Kudos Column: Dr. Lindsey Levitan
The kudos column showcases the work of junior political psychologists. Whether you want to know more about what political psychology is, want to see how junior scholars have shaped their careers, want to find research collaborators or want to contribute and get your name out there, this column is for you! This month we are showcasing the work of Dr. Lindsey Levitan.
Background and Current Position
I am an assistant professor of psychology at Shepherd University, a primarily undergraduate institution near Washington, D.C. I was previously an assistant professor of political science at Stony Brook University, allowing me a foothold in both political science and psychology. My Ph.D. is in social psychology from the University of Chicago.
Attitudes are a critically important construct with enormous potential to influence a wide range of behaviors from discrimination to voting. Yet not all attitudes are so impactful, and the social world is essential to understanding why. Social connections can motivate us to think about issues and candidates in new ways, or they can suppress our consideration of alternate perspectives. My research focuses upon this interplay between the social environment and individuals' attitudes, prejudices, and behavior.
One primary line of research examines the impact of the attitudes of those around us upon the durability and impactfulness of our own attitudes. This research demonstrates that when close others agree with us about an issue, our own attitudes are bolstered, whereas when those around us hold a greater variety of attitudes, our own attitudes are weakened (Levitan & Visser, 2009). This occurs partly for social reasons, and partly for more argument-based reasons. When faced with disagreeing group members, individuals are more likely the change their views, even in the absence of new persuasive information, especially when group members are unified in their dissent (Levitan & Verhulst, under revision). People embedded in attitudinally heterogeneous networks also consider new information more carefully (Levitan & Visser, 2008), and even seek out new information more frequently (Levitan & Wronski, 2014), as compared to those surrounded by likeminded others. This influence is also contextually bounded, such that it disappears in moral contexts, where attitudes are more resistant to persuasion (Ben-Nun-Bloom & Levitan, 2011).
A second line of research builds on these principles to understand social influences on prejudice. Results show that individuals who are surrounded by others with a similar level of prejudice (or egalitarianism) have more deeply entrenched prejudices: they are less likely to change their views, and more likely to act in accordance with their level of prejudice. Furthermore, their prejudice has greater influence on relevant political attitudes (e.g. gay marriage).
Some of these works have been published in Political Psychology, Political Behavior, and the Journal of Experimental Social Psychology.
I find teaching particularly rewarding, especially teaching research. In the classroom, I have taught both psychology and political science students in various courses. At the undergraduate level, I have taught primarily courses in statistics and research methods, but I also teach content courses including introductory psychology and political psychology. I have also taught courses like political psychology and social influence at the graduate level (MA and PhD). I find teaching statistics to be particularly rewarding because students often come to class with some anxiety (or dread), and truly appreciate it when my teaching makes the material clear to them. Research methods, too, is rewarding because I get to watch students' excitement about being able to answer their own questions empirically for the first time, rather than learning about what someone else has discovered.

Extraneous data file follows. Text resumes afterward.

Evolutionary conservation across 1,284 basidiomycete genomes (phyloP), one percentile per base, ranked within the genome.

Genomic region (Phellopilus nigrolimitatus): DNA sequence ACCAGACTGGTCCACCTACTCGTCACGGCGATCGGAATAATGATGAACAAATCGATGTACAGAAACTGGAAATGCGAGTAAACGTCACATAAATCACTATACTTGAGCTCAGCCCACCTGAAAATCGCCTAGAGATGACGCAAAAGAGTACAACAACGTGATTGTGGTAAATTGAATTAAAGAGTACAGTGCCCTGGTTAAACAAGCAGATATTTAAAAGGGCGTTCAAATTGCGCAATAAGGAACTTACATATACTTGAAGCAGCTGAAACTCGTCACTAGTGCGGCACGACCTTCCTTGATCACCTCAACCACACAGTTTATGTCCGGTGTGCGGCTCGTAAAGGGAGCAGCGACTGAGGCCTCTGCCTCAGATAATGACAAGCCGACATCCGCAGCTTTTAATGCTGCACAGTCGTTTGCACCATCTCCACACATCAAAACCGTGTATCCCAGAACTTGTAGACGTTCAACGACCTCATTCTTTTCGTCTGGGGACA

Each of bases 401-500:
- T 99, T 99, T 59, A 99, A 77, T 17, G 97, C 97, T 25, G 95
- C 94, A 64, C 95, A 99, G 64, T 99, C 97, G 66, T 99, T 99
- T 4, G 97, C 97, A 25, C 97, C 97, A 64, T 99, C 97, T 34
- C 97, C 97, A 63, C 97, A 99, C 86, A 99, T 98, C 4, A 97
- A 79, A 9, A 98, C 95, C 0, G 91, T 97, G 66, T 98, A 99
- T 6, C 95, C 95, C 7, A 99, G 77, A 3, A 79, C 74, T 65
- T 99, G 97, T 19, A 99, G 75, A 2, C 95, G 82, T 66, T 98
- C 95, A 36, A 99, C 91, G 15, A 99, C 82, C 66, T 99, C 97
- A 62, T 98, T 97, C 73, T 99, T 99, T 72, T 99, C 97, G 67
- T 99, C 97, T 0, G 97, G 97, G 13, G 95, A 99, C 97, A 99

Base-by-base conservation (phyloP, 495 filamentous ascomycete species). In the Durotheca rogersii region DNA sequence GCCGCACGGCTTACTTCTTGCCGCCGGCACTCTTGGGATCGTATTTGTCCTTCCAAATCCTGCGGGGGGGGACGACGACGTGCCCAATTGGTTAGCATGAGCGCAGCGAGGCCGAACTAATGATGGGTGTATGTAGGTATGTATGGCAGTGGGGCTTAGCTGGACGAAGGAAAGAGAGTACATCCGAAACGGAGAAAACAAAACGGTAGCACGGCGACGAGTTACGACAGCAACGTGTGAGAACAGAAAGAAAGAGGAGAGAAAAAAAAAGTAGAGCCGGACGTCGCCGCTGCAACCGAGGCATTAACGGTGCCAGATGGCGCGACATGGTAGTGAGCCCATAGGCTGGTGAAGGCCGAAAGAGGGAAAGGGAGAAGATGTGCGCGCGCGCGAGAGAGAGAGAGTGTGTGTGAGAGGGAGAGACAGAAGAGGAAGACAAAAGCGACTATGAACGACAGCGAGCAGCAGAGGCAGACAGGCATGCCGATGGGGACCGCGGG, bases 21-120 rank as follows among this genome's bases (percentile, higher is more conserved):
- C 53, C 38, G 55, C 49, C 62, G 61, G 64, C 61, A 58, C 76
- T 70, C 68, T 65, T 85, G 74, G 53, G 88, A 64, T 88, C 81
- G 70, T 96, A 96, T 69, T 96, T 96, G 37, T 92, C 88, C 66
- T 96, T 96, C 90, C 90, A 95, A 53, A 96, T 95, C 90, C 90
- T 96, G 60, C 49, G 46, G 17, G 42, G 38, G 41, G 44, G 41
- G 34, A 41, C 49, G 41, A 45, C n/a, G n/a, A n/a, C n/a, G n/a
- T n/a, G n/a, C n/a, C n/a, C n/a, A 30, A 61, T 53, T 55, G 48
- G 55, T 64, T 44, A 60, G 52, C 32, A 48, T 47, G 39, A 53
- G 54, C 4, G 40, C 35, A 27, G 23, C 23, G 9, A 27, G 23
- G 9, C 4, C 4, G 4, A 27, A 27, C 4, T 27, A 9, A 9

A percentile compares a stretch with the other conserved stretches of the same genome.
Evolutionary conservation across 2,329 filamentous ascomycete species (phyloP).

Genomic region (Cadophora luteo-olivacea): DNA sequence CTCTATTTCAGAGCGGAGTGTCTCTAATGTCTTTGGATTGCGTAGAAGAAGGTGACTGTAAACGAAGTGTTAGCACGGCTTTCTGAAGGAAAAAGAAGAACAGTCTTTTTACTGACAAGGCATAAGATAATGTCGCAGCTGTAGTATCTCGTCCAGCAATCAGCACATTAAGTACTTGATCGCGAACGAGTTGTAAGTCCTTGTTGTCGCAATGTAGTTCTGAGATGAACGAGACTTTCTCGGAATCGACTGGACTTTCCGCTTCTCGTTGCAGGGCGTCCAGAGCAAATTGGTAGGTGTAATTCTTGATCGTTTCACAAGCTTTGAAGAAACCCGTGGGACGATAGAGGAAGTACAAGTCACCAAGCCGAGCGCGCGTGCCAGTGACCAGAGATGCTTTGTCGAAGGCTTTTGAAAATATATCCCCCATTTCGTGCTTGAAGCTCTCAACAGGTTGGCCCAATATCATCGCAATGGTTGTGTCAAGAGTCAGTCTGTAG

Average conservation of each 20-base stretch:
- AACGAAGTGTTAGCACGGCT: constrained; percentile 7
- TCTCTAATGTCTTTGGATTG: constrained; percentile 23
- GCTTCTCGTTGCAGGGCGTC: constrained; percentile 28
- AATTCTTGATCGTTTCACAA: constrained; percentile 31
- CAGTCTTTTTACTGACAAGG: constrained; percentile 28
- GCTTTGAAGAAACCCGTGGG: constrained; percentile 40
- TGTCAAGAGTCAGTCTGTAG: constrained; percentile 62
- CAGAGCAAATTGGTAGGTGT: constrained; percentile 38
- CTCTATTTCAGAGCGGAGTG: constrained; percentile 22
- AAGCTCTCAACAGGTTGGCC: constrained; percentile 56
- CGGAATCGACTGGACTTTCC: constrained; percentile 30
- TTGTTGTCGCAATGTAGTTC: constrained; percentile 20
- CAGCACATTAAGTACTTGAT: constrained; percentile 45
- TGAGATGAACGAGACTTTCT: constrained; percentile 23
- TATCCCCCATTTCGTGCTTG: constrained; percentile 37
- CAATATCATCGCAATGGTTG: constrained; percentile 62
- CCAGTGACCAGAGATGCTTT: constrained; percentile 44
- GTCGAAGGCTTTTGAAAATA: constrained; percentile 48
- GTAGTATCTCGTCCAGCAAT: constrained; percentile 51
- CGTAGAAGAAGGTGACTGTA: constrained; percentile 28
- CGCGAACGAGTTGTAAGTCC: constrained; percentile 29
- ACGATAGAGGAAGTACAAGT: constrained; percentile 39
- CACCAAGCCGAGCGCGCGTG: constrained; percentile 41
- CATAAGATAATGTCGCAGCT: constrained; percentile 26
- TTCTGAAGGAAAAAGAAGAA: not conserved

Outside of the classroom, I enjoy teaching research by taking on research assistants, and mentoring student projects. Students often bring a fresh new perspective to research, and their input has the potential to take research in exciting new directions.
I aspire to find balance in my career – not only balance between career and personal life, but also balance between teaching and research. As graduate students, we are often taught that teaching is something that you squeeze in while you focus on research. Even as professors, this socialization can continue. I have found this to be a false dichotomy, however. I am at my most productive in research when I bring students into the process as assistants and as co-authors. Students bring a fresh perspective that can liven up research that may have been languishing. Additionally, helping students to learn about research brings clarity and helps me reconceptualize my projects. Even in the classroom, I find that teaching helps me to spot unanswered questions and opportunities for synergy across disciplinary and subdisciplinary boundaries. In short, I like research, and I like to teach. My goal is to continue in a career path that recognizes that balance, and (as I advance in my career) to influence our institutions and subculture to make such balance easier for others to maintain in their own careers.